(Numbers of promoters – number of detractors/number of respondents) x 100.
40-50 is considered an excellent score, while 10 to 20 is acceptable, and 20 to 30 is satisfactory. The best way to approach this score is to allow people to leave a response explaining why – giving you actionable information to follow up on.
This metric is not always straightforward. While you can take the approach of simply asking employees to rate their satisfaction on a scale of 1-10, there are broader and more holistic ways of measuring this. For example, an employee might be satisfied with their role, but not their manager – or satisfied with their team but not with their pay. A more robust way of collecting this metric could be:
On a scale of 1-10, how satisfied are you with your job overall?
With the company?
With your role?
With your compensation and benefits?
With your colleagues/peers?
With your manager?
Diversity, Equity, and Inclusion Metrics
DEI metrics can help determine inequity or a lack of inclusion and belonging. To be clear, this list isn’t exhaustive. For example, the Employee Net Promoter Score and Employee Satisfaction can also shed insight into this, depending on how you splice the data.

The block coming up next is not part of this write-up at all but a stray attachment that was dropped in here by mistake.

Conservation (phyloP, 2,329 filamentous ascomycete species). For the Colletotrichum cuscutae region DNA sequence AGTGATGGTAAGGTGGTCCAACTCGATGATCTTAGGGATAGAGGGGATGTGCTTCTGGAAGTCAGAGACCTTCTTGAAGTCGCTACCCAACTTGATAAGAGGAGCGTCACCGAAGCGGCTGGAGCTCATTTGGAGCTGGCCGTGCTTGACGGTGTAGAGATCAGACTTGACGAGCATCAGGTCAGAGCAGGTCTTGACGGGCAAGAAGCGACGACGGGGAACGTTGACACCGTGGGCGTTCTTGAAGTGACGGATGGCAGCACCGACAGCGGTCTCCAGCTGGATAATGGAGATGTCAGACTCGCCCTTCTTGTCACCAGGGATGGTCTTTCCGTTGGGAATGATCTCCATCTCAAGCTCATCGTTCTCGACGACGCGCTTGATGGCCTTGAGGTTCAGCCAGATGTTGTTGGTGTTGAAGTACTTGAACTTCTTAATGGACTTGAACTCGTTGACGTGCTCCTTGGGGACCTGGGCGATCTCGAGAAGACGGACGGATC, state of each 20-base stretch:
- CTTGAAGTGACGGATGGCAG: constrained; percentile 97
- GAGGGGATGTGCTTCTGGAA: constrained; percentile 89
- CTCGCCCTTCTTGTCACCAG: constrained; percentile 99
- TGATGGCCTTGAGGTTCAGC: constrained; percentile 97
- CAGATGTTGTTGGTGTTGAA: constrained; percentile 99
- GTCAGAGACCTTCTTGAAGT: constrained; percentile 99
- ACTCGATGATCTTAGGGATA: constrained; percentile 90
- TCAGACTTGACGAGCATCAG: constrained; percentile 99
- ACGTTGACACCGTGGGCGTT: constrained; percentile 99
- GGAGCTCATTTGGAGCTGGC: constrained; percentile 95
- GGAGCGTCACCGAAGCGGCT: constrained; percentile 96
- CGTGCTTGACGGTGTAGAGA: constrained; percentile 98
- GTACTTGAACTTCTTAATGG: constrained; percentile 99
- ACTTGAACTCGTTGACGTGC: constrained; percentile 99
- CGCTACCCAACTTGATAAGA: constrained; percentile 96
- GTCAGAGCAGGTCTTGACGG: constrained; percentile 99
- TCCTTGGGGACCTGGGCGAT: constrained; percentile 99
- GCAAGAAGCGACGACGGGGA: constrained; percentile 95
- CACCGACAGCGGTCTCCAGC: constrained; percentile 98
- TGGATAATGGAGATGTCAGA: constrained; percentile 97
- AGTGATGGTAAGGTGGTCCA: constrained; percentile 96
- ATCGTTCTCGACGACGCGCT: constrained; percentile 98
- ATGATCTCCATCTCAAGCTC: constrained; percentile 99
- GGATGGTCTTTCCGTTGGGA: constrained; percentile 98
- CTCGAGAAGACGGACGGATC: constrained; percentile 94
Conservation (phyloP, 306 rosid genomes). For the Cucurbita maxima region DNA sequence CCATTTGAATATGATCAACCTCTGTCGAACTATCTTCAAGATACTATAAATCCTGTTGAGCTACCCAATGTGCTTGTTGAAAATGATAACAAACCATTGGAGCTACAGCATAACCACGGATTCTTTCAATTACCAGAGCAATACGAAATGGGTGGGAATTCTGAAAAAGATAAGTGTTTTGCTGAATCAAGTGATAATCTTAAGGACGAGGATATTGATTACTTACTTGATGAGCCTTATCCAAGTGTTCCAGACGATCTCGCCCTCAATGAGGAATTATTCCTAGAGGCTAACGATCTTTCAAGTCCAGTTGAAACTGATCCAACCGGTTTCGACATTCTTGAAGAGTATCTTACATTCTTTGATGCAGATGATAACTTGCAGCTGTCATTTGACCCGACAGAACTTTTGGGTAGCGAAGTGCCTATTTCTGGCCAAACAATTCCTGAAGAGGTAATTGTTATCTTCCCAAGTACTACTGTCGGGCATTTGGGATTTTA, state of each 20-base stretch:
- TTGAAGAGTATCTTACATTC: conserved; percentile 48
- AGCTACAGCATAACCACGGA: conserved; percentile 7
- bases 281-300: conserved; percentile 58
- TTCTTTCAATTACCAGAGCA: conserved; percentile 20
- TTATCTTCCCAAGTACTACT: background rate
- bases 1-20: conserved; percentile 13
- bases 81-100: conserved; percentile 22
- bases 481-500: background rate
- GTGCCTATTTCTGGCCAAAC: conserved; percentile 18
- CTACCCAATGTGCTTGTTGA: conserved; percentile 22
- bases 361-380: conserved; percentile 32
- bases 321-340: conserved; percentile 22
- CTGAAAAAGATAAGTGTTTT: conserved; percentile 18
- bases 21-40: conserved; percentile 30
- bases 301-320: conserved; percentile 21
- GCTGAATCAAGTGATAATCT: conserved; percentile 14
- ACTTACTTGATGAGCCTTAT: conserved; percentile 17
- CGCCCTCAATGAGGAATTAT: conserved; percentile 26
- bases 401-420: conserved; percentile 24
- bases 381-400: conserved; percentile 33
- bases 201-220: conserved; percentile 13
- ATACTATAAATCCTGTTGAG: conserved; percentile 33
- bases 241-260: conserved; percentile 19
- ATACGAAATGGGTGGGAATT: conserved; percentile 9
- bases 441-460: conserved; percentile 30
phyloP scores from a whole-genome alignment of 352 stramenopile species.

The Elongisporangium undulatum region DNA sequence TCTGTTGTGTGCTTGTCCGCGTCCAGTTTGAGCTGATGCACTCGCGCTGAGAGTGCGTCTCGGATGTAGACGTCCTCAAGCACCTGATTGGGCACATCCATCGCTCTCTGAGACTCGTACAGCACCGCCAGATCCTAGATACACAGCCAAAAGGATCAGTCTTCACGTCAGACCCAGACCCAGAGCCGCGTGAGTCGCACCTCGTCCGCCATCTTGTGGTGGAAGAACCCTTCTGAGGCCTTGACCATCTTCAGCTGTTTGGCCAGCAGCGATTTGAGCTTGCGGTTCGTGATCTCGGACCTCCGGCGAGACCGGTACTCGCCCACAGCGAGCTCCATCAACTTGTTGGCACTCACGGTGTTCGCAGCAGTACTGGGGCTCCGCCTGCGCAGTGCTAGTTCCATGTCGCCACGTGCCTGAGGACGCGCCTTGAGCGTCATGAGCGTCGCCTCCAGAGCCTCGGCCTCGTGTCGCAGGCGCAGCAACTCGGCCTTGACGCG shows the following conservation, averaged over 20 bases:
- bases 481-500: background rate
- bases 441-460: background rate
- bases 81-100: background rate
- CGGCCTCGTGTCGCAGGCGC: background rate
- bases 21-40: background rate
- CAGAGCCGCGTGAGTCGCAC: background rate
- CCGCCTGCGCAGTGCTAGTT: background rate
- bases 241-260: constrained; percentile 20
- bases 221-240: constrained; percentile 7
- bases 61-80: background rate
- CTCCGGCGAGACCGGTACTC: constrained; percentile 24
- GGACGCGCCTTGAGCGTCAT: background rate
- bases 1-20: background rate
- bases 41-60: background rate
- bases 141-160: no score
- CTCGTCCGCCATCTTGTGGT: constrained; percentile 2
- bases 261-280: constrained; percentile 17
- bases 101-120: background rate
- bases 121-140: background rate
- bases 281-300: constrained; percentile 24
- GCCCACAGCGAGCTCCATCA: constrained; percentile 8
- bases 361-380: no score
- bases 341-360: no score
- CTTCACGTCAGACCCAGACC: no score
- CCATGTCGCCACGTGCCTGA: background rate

And along those lines, we recommend slicing most, if not all, of your HR metrics by key demographics. How long someone stays in a position, how much is invested in acquiring and training them, how satisfied they are, and how often they advance or experience promotion – these are key areas that are often disparate for certain minority groups.
If you determine a lack of equity through these metrics, that’s a huge sign that something in your organization needs to change. Perhaps the policies and procedures need to revise for equity, or the culture needs to actively improve in terms of building inclusion and belonging – either way, these metrics are significant and be measured and addressed in an ongoing and continuous way.
Having satisfied employees who think your company is a wonderful place to work is a great thing – assuming they’re good, productive employees. However, there is no one way to track productivity. Ultimately, it will depend on your business and goals.